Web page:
Quinoa and Bean Sloppy Joes

Quinoa and Bean Sloppy Joes recipe

Here’s a vegan burger-style meal made simpler by the fact that you need not even shape and flip patties. Pinto beans and quinoa team up to make a tasty high-protein sloppy joe filling. Serve with baked potatoes or sweet potatoes, fresh corn on the cob, one of our potato salads or any of the tasty slaws in A Slew of Slaws. It’s particularly good with Cabbage, Apple, and Raisin Slaw (pictured, on the side of the sloppy joes. Photos by Hannah Kaminsky.

Serves: 4 to 6

  • 1/2 cup raw quinoa, rinsed
  • 1 tablespoon olive oil
  • 1 medium onion, finely chopped
  • 1/2 medium green bell pepper, finely diced
  • 15- to 16-ounce can pinto, pink, or red beans,
    drained, rinsed, and coarsely mashed (or 1 1/2 cups cooked)
  • 1 cup tomato sauce
  • 1 medium tomato, finely diced
  • 1 tablespoon reduced-sodium soy sauce or tamari
  • 1 teaspoon agave nectar or natural granulated sugar
  • 1 teaspoon chili powder, or more, to taste
  • 1 teaspoon paprika
  • 1/2 teaspoon dried oregano
  • 1/4 cup minced fresh cilantro, plus more for topping, optional
  • Shredded lettuce, baby spinach leaves, or green sprouts
  • 6 whole grain rolls, English muffins, or mini-pitas

Combine the quinoa with 1 cup water in a small saucepan. Bring to a slow boil, then lower the heat, cover, and simmer until the water is absorbed, about 15 minutes.

Heat the oil in a medium skillet. Add the onion and sauté until translucent. Add the bell pepper and sauté until both are golden.

Quinoa Sloppy JoesAdd the remaining ingredients except the last two, and bring to a gentle simmer. Cook over medium-low heat, loosely covered, for 5 to 7 minutes, stirring occasionally. Let the skillet stand off the heat for 5 minutes to allow the flavors to mingle further and for the quinoa to absorb the tomatoey flavors.

For each serving, spoon some of the filling onto the bottoms of whole-grain rolls and cover with the tops. Or, you can serve these open face.

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26 comments on “Quinoa and Bean Sloppy Joes

  1. Susan

    Some of us work full-time jobs and have no time for those 10-or-more-ingredient dishes. We need something FAST and simple, please!!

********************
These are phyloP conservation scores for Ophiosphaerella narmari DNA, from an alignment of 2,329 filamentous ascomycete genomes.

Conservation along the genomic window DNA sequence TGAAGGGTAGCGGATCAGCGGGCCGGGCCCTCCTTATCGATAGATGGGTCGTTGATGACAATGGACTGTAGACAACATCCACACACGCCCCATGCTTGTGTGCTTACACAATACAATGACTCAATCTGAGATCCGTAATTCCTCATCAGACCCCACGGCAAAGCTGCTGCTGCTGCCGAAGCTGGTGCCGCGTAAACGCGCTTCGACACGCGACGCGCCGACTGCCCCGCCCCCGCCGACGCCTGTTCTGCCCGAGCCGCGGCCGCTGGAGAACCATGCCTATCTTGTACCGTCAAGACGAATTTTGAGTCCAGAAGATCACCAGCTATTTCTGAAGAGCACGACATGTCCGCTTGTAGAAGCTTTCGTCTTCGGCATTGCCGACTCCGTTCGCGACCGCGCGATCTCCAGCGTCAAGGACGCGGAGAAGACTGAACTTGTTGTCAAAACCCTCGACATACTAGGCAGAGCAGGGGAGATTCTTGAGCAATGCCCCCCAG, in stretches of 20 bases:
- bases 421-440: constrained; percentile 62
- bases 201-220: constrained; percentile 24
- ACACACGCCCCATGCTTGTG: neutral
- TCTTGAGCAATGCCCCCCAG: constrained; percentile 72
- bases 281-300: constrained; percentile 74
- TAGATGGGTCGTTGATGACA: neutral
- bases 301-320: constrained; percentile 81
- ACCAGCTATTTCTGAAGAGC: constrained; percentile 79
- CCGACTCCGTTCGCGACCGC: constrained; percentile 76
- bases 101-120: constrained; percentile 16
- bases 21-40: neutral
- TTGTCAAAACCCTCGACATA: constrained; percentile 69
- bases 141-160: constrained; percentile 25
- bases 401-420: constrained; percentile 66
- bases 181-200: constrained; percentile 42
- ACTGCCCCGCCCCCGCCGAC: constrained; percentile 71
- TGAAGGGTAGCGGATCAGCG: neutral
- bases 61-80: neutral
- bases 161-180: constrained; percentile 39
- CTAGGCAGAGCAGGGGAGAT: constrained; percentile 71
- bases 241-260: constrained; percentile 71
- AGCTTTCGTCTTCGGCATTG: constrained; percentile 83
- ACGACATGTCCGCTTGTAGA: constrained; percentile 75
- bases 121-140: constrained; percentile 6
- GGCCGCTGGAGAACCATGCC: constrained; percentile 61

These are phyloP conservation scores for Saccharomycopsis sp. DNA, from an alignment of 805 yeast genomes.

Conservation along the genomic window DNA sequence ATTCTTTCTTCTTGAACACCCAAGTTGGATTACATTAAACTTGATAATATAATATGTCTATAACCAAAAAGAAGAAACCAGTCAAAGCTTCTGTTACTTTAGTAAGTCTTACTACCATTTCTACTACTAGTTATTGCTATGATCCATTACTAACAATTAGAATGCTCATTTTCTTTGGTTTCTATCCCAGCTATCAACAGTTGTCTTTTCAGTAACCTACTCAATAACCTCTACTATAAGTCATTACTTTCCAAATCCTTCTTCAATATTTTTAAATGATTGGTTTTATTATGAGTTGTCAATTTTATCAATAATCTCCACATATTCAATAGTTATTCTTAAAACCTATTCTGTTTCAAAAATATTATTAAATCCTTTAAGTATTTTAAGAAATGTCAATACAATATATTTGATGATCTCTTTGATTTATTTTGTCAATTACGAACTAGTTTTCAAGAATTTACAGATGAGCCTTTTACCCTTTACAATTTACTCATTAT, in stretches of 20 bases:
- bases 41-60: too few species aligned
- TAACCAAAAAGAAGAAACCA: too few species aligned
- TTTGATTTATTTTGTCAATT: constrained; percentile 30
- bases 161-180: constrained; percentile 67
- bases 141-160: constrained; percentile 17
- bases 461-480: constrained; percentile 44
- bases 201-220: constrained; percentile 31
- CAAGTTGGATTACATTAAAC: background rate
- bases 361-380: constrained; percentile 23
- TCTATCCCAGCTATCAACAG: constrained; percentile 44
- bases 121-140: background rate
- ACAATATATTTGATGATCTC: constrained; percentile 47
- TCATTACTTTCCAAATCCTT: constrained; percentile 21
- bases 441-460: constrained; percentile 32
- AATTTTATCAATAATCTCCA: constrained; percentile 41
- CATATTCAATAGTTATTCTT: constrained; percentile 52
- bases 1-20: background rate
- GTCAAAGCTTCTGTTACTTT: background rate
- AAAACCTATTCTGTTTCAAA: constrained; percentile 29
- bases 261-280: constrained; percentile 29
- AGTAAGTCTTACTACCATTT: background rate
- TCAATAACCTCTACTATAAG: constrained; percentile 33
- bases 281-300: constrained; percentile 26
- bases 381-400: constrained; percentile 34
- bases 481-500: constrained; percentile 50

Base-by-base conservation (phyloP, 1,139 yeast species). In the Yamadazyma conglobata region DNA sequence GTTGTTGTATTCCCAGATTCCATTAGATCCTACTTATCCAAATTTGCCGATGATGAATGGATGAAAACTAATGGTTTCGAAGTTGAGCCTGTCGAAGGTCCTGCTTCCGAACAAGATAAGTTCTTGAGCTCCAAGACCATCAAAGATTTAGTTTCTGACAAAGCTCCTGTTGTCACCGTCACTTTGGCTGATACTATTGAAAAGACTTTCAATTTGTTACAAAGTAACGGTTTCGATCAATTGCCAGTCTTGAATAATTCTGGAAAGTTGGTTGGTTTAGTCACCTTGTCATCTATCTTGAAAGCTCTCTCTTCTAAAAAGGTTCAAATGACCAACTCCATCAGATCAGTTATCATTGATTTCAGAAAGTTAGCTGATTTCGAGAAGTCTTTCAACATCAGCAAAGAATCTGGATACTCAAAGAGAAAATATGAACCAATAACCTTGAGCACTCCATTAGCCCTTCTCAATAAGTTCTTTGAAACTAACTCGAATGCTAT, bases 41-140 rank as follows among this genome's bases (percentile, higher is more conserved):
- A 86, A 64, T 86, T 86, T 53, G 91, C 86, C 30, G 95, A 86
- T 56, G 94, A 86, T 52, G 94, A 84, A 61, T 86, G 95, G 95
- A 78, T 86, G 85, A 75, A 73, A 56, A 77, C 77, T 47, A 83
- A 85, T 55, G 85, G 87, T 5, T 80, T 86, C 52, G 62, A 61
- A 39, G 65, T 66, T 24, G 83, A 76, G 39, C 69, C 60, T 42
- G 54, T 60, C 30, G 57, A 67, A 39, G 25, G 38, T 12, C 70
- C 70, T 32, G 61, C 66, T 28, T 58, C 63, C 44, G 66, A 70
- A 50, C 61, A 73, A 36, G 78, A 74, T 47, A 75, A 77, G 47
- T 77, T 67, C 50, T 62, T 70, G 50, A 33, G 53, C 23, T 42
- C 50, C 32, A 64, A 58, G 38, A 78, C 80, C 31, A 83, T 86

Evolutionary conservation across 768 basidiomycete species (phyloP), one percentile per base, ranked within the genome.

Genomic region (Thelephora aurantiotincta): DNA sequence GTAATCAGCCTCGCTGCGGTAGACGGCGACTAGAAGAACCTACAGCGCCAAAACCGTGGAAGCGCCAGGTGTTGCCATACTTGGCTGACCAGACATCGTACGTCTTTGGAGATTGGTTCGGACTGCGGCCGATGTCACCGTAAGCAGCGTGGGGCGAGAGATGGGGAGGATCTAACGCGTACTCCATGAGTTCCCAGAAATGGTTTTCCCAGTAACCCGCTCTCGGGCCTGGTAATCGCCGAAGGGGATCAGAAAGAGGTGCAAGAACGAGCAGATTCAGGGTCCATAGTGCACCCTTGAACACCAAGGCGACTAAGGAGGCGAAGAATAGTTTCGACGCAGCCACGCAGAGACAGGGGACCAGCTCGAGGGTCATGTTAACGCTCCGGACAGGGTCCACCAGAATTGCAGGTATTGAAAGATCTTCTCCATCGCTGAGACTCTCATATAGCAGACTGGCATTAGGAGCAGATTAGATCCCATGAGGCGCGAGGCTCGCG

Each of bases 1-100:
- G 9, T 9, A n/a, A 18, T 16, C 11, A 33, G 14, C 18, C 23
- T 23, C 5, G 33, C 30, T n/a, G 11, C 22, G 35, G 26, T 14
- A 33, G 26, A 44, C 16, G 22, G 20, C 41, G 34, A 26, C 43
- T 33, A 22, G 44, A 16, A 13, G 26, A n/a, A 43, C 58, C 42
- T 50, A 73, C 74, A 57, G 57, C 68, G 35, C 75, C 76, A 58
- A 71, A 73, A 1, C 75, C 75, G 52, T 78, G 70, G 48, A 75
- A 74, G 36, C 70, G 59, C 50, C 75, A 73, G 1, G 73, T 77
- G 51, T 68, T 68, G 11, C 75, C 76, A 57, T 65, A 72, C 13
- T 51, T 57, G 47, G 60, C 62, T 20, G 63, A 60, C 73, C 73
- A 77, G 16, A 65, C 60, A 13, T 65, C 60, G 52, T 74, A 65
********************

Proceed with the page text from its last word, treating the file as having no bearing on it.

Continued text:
2. Nava Post author

    Susan, like you, I don’t get into the kitchen until 6:00 or later. Please believe me that this is fast and simple, despite the number of ingredients, which are there to give the mixture flavor — everything kind of gets dumped into the skillet, not a lot of steps! If you’re a quinoa fan, you might like to cook some up on sunday to have in the fridge on weeknights. If you start with already cooked quinoa, this dish is truly a breeze. I hope you give it a chance!

  3. Liberty Dawn Wright

    Just like you can pre-cook the Quinoa, dice up the veggies on the weekend as well. Freeze or refrigerate, in the size needed for the recipe!

  4. Bobbi Lacy

    Agave nectar is bad (research it). Please stop suggesting people use it. Suggest alternatives like raw honey instead.

  5. Nava Post author

    Bobbi, vegans don’t generally use honey. Honey isn’t exactly a heath food, either. Natural granulated sugar is given as an alternative — one can use organic cane sugar, coconut sugar, sucanat, etc. In this entire recipe there’s only 1 teaspoon of sweetener, so everyone gets only 1/6 to 1/4 teaspoon. I like the way it mellows out the tomato flavor, but anyone who prefers, can skip it altogether!

  6. Jill

    Is this out of one of your books? I wish you had a east print tab. Looks great, reminds me of my childhood my mom uses to make sloppy joes with ground beef as a treat. Now I eat them again!

  7. Nava Post author

    Hi Jill — a similar recipe will be in my forthcoming book, Plant Power, coming out later this year. We will be restoring the print function next week, along with VegKitchen’s new design.

  8. Marci

    I bet raw coconut palm sugar would be a good alternative….it has a brown sugar-like quality…. These sound very good and quick. Thank you !

  9. Nava Post author

    Coconut sugar would be perfect. A hint of sweetness balances the spices and the tomato flavors. Any type of natural sugar is fine, in fact. Thanks, Marci!

  10. Judie

    Want to try this recipe. Trying to limit daily oil (even the “good” ones) does a veggie broth work with onions etc instead of oil?

  11. Nava Post author

    Absolutely. Though you’ll notice that this recipe for 4 to 6 serving only uses 1 T. oil, which breaks down to less than 1 tsp. per serving. That said, cooking your onions in broth won’t affect the flavor too much, and if that’s your preference, go for it!

  12. Sarah

    Finally, a gluten free and soy free veg sloppy joe! This looks so yummy! I’m going to try out this recipe tomorrow!!

  13. Nava Post author

    Sarah, just make sure to use a GF soy sauce if that’s a concern for you, and GF bread, of course, or a cup-shaped lettuce leaf!

  14. Nava Post author

    P.J., it’s a little hard to define; like most grains, it’s mild and nutty; a little more distinct than rice. Because it’s so small and fluffy, it has a good ability to absorb flavors around it. Hopefully you’ll like it!

  15. Chris

    If someone thinks 10 ingredients is too much they should just open up a can of manwich and pour it over quinoa and beans. Although if your trying to avoid processed foods, you’re going to have to cook with more than 5 ingredients.

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